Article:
A Clearly, the UN was not the one with its finger on the trigger, but it did not shout loud enough about the information it had at the time. Charles Petrie’s report documents how senior UN Staff suppressed vital casualty information and firsthand war crimes testimonies gathered from its own employees. In my opinion, that is unforgivable. Had that knowledge been made public— or even shared privately with diplomats— perhaps, just perhaps, the outcome would have been different. Of course, in Syria we have a pretty good idea what is going on and there is still no intervention, but in Sri Lanka the UN skewed the information flow from a war zone that was off limits to outsiders. Long term, the UN’s wilful bias set the tone for all reporting on the war by assuming the ‘terrorists’ must be doing all the bad things—even though information from the ground showed the majority of killings were perpetrated by the government side.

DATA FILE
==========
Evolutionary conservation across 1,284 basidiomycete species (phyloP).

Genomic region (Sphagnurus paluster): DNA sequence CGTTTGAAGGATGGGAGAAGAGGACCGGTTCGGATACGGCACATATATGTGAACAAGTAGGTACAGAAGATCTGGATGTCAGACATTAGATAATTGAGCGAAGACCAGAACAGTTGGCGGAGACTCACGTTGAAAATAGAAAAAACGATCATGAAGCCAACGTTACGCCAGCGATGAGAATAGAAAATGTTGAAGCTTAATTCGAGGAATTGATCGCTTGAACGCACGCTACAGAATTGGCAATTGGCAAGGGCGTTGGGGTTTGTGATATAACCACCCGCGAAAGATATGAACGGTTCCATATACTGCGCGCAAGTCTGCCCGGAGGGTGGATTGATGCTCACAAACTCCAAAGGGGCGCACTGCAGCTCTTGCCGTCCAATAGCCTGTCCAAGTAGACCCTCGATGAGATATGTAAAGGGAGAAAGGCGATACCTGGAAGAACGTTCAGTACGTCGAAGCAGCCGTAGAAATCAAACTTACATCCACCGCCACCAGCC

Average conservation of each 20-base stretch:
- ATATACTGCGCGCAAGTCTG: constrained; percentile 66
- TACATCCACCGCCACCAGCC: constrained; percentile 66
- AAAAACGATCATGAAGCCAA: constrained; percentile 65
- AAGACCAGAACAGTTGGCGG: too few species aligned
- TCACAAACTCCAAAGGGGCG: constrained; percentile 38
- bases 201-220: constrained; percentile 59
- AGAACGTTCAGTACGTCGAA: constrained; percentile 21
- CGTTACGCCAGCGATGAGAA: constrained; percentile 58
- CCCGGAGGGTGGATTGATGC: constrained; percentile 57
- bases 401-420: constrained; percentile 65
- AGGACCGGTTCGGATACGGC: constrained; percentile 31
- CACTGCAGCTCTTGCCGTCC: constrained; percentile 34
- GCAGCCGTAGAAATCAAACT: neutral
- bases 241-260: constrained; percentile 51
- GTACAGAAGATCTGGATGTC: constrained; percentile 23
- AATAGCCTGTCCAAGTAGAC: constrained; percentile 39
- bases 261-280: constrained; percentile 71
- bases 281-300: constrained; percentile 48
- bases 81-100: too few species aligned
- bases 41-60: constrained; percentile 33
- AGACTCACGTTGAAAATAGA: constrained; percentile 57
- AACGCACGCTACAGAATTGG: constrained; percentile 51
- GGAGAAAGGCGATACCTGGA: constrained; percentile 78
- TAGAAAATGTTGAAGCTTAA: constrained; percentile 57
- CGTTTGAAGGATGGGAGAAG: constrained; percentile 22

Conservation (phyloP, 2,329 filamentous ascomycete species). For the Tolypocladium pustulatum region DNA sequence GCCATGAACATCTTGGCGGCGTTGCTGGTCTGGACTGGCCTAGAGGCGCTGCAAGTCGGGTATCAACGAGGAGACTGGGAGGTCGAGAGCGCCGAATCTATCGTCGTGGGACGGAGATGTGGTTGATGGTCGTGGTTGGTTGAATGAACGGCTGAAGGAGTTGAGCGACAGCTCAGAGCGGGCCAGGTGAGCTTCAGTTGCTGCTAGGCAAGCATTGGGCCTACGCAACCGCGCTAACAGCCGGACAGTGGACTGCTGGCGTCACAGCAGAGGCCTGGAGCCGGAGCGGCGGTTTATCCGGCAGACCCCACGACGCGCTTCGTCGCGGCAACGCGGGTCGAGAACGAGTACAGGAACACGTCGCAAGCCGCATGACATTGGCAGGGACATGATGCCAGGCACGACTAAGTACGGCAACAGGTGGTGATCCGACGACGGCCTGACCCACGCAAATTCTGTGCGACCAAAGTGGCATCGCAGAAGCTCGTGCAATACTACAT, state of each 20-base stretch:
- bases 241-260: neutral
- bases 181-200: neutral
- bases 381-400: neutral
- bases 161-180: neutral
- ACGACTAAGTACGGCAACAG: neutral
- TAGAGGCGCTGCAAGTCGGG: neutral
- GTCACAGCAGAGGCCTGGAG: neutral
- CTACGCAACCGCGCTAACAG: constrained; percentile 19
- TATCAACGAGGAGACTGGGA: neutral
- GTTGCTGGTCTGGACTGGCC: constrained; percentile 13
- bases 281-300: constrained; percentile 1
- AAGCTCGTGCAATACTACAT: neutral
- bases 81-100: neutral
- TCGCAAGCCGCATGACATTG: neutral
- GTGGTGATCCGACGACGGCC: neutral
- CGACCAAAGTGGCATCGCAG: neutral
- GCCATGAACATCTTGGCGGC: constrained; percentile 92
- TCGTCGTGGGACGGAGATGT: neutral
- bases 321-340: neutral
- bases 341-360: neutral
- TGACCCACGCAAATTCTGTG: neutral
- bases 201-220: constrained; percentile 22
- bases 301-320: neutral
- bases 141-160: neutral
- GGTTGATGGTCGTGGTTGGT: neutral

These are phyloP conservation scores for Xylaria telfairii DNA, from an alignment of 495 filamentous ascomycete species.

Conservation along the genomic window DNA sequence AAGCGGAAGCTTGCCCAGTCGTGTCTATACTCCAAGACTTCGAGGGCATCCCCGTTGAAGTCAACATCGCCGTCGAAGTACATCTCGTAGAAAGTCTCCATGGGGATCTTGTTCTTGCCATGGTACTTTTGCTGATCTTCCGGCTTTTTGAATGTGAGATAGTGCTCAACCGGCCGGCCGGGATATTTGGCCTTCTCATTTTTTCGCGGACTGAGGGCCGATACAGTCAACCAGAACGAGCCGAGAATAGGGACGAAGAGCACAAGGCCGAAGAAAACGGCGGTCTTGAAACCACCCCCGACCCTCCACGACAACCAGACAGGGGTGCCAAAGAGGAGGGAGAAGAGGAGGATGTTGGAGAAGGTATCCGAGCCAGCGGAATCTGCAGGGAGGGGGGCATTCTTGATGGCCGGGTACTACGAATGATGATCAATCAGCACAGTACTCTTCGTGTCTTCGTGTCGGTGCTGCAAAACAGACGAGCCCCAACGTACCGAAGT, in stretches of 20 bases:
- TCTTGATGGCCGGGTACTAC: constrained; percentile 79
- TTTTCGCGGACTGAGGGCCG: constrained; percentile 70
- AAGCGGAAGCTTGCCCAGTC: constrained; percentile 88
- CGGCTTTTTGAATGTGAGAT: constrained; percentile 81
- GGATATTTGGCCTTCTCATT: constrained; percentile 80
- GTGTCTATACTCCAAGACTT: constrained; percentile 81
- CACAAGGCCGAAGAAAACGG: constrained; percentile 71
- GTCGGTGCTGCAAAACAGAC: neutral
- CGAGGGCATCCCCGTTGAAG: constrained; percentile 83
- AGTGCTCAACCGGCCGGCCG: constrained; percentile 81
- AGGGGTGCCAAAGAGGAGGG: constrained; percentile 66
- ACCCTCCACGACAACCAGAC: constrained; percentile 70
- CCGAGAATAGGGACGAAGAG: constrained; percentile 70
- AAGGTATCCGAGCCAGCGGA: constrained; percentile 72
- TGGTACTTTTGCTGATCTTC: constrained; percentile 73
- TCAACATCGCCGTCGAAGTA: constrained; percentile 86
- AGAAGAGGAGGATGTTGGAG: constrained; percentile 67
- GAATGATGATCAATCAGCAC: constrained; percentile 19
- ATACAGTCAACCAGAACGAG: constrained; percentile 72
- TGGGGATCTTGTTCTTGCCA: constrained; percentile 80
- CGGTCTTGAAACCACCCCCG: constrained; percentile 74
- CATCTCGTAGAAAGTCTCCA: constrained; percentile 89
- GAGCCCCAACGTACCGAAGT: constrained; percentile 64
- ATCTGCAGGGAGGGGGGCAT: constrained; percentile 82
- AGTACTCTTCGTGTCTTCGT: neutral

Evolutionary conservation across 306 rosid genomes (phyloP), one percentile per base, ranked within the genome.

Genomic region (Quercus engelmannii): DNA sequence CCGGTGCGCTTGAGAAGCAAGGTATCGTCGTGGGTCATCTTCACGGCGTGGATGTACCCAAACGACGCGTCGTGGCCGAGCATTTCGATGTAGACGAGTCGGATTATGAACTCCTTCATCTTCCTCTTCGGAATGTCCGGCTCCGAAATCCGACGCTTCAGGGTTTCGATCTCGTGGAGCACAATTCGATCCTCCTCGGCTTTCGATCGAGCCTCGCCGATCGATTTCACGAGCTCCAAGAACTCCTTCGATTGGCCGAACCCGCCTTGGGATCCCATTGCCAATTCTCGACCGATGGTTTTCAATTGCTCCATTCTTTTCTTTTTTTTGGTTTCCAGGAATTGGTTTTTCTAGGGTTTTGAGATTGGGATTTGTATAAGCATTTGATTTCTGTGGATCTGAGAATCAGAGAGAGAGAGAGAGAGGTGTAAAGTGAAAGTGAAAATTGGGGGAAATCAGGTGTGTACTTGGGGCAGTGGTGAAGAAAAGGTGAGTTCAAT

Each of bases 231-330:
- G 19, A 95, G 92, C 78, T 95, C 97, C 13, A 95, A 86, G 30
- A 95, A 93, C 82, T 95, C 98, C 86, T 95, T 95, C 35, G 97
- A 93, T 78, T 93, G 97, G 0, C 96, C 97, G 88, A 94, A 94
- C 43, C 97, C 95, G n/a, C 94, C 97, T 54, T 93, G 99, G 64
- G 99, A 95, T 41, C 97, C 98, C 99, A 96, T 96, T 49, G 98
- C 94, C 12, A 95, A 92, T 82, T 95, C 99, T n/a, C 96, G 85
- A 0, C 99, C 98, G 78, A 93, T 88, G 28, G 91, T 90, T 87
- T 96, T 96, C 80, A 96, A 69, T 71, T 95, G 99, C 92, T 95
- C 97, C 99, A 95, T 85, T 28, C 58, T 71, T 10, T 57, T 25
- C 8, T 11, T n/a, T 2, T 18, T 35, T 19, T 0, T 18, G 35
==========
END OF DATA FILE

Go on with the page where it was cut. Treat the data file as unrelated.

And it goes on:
Q Do you think it has the potential of becoming a dangerous trend, the way some countries with ethnic problems are looking at the ‘Sri Lankan model’?
A Yes, if there is no visible price to pay for slaughtering tens of thousands of your own people, other governments might want to follow suit. The UN Panel of Experts report says this final battle poses a grave threat to the entire regime of international law on war. That’s a pretty serious charge from some very credible people.
Q The way the Sri Lankan Government has been changing the entire landscape of the northern and eastern territories, do you see any future for the Tamilian population in that country?
A It looks bleak. If there is no Tamil- dominated geographic area left, then the concept of a Tamil homeland obviously becomes more complicated in practice.
Q Do you think India failed to respond adequately to the brutality unleashed upon Sri Lanka’s Tamils?